In 1999, Stephen Chbosky wrote The Perks of Being a Wallflower. It’s now thirteen years later, and Chbosky has written and directed a movie version of his book. And, for the first time in a while, I can say that a film adaptation of a book does full justice to its source.
Both the novel and film are framed as a series of letters, written by our protagonist, Charlie. Charlie writes these letters to a “friend” whom he has never met and does not want to. He even uses pseudonyms in his letters, so everyone will remain anonymous. It’s the idea of the person that matters: the comforting thought that somewhere, a sympathetic ear could exist for him. Since Charlie no longer has anyone he can really talk to, and tomorrow is his first day of high school.
Over the course of the film, we learn what has led to Charlie’s isolation, but that’s not the point. The point is Charlie’s attempt to, as his mentor and English teacher advises him, “participate.” Charlie is painfully aware of his outsider status and constantly strives to come out of his shell. There are large obstacles for him to overcome first; indeed, Charlie’s life seems almost a perfect storm of obstacles, such that every person in the theater should be able to identify with at least one. But he is by no means alone. Very soon Charlie manages to befriend two seniors, a half brother and sister so close that he at first mistakes them for a couple. They take it upon themselves to introduce Charlie to their social circle, an “island of misfit toys,” as the film aptly describes it.
It’s here that the film loses a bit of the believability the book has. Because the film lasts only 102 minutes, Charlie’s entire year is compressed to the point where it seems his life just keeps getting better. As far as I know this doesn’t tend to happen in real life — but then, how many movie plots do? So long as the story feels like it can happen, the spell of willing disbelief won’t get broken.
The film walks the line between realistic and fantastic a bit too often. I won’t get into specifics here, because hopefully I’m just a biased observer; hopefully I’m just overthinking this. It’s an occupational hazard. I wouldn’t want to spread that bias to those who are free of it. I’ll simply say this: the ups and downs of the book are simplified down to the major events, and the ending is…different. Subtly, but importantly, different; and fans of the book may be torn over it. Both of these things make the film slightly less plausible than the book, so if you thought the book was unrealistic, you might be unable to sympathize with the film.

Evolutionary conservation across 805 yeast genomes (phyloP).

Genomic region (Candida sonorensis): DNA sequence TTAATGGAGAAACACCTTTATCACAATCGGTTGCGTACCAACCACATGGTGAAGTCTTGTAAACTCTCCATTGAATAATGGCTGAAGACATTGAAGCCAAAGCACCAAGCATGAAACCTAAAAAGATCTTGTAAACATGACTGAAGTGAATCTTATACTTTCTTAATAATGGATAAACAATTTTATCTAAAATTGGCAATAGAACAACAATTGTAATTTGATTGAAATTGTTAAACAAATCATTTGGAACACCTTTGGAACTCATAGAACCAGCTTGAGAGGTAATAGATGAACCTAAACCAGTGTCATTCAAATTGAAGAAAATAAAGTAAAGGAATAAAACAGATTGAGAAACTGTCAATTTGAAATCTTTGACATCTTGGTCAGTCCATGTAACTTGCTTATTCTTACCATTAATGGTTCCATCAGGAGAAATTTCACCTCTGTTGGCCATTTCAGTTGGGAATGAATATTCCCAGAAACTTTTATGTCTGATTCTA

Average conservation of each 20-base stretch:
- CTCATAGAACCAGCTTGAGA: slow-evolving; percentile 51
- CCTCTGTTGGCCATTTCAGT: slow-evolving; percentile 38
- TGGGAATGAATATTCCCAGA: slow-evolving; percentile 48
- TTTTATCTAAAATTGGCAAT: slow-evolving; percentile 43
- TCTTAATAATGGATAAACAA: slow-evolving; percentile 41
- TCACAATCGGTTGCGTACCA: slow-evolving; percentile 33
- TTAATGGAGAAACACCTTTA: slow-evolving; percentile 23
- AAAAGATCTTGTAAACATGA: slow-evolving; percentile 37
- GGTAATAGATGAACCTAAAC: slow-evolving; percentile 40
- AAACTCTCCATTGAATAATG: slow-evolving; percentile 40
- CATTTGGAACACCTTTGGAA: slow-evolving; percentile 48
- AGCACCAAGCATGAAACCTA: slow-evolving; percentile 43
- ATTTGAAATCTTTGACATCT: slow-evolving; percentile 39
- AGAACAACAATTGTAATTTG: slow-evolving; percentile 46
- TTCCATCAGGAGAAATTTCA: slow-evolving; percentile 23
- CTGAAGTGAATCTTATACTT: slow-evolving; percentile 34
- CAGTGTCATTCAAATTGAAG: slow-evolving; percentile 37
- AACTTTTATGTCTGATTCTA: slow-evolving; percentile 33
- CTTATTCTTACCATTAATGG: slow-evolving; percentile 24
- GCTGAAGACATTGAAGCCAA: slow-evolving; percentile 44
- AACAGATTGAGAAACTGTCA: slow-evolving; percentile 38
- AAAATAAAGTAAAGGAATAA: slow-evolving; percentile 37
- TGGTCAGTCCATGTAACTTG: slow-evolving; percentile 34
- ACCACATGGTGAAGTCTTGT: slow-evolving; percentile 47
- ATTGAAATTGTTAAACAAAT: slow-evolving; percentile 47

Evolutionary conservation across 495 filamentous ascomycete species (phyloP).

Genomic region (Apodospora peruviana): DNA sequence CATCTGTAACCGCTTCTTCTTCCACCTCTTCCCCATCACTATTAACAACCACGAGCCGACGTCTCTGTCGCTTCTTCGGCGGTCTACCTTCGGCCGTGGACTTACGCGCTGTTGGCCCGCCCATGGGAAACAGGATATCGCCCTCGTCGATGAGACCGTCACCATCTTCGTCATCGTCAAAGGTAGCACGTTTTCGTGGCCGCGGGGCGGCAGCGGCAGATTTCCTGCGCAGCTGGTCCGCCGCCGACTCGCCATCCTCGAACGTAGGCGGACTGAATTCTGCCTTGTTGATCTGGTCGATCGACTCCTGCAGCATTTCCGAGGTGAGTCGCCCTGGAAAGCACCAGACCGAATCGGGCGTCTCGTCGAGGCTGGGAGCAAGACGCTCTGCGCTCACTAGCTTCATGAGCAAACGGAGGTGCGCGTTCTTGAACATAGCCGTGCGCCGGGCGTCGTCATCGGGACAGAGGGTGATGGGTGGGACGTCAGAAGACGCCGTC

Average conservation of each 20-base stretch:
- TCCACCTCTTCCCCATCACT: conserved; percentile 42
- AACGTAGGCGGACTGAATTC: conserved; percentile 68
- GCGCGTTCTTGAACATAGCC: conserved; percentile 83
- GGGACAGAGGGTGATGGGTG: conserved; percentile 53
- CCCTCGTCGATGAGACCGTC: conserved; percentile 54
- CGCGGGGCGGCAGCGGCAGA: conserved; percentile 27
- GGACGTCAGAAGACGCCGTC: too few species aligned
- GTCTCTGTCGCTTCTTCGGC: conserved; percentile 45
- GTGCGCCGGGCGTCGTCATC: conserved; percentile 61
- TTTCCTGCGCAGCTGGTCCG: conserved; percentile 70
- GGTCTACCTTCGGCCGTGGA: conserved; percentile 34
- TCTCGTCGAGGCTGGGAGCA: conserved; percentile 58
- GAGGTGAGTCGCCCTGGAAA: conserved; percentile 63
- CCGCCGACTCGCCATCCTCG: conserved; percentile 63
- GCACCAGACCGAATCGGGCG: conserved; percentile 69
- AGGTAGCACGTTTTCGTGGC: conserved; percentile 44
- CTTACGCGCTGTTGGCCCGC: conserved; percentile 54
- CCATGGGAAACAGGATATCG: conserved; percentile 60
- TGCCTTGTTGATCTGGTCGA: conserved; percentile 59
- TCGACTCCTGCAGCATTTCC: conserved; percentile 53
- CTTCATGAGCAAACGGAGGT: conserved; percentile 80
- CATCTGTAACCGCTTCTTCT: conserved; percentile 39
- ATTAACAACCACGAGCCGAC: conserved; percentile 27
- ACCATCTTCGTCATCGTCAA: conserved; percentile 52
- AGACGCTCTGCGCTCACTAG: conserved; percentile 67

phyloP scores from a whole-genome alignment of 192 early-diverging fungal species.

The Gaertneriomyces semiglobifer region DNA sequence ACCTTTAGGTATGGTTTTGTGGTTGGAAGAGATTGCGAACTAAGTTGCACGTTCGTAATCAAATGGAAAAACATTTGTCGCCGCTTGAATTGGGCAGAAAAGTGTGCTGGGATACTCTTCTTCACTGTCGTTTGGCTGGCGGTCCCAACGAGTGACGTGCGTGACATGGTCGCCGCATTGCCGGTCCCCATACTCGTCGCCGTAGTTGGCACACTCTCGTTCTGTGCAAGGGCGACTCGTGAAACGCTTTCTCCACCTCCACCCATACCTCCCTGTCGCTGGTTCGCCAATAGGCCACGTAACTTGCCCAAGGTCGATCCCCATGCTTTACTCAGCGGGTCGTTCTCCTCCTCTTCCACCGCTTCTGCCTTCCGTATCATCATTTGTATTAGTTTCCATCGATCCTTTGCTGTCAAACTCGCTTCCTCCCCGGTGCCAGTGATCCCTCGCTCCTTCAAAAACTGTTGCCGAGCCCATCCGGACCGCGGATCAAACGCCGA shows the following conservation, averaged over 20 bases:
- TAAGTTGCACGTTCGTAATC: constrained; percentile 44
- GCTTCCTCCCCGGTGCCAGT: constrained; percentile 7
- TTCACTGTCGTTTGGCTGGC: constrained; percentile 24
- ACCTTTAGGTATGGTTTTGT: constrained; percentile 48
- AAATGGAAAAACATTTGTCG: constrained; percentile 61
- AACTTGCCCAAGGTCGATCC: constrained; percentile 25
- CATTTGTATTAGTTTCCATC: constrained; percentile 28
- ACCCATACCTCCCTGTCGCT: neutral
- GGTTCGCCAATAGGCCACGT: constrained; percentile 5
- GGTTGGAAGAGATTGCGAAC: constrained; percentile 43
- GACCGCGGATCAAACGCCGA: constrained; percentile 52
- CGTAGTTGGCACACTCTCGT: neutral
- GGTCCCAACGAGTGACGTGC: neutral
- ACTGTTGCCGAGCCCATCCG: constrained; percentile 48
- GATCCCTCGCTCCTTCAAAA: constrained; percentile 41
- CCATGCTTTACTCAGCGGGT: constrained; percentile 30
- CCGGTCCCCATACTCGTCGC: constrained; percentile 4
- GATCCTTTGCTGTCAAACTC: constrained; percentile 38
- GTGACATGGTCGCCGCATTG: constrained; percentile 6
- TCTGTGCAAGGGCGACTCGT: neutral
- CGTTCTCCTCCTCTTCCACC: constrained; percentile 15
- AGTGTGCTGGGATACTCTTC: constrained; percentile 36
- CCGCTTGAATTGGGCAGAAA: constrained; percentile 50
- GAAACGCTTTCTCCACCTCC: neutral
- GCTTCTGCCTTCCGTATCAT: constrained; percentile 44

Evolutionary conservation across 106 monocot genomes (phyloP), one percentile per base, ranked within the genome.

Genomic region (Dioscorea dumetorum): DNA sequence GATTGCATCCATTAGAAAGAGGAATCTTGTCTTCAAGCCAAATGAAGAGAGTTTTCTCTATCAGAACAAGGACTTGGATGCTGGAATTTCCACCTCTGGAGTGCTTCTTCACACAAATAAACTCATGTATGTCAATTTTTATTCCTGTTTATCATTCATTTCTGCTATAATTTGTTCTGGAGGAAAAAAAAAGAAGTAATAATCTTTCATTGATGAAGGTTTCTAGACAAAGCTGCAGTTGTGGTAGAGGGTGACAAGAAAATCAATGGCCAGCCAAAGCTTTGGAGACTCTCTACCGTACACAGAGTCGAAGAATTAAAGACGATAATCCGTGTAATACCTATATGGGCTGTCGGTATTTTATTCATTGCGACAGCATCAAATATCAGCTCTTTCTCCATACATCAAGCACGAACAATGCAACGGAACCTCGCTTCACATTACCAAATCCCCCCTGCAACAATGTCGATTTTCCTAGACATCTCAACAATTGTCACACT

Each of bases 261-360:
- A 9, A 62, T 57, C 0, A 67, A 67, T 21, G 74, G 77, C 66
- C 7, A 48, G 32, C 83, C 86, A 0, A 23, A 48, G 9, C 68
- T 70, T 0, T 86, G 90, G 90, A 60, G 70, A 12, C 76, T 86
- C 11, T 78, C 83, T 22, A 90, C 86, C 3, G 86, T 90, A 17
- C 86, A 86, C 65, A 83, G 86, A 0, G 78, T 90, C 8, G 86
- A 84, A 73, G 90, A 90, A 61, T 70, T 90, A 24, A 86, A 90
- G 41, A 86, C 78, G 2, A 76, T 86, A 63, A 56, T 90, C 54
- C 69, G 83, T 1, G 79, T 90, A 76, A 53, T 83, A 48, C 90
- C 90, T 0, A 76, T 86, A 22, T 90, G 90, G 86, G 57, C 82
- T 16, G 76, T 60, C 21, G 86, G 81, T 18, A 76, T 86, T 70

Still, for those not having read the book, the plot may very well escape appearing contrived. And this is entirely due to the superb acting by everyone involved, which speaks well of the director, too.
Emma Watson easily shrugs off any remaining stereotypes, and slips comfortably into the role of Sam. Excepting one or two moments where we can almost hear her British accent return, there seems to be no line between Emma and her character. She doesn’t seem to be acting so much as just reacting. Ezra Miller does as good a job (as Patrick) if not better. He’s certainly more theatrical in his acting, but then, that’s his character. Logan Lerman, our lead, is similarly perfect; I’m running out of adjectives, but Paul Rudd and Mae Whitman are also the living embodiments of their characters. The cast, in short, could not have been better chosen.
In the end, the characters are the most important part of this film. It’s Charlie’s struggle to open up to the world around him that matters — and not only his, but everyone else’s. Every character we meet has his or her own version of the struggles Charlie is meant to
As we ourselves do.
Who really feels like they’ve found their place in the world? Not me. Not anyone my age or younger, I would imagine.
The book mentions the song “Dear Prudence,” one of the many references that the film had to cut, and I don’t think there’s a better summary of this story than this song.
So, if you’re still trying to find a place where you fit in — or at least, remember a time when you were — this movie should speak to you.
The best part of this film is, perhaps even more than the book, its optimism. Even though it touches on the bleakest aspects of life, there is always hope.Things will always go wrong. Life will always be lacking in some way. But always, at least within the world of this film, things will get better. I think itshould be seen, if there is any chance that by watching it, we can believe that, even for a moment.
Questions? Email Ryan at firstname.lastname@example.org.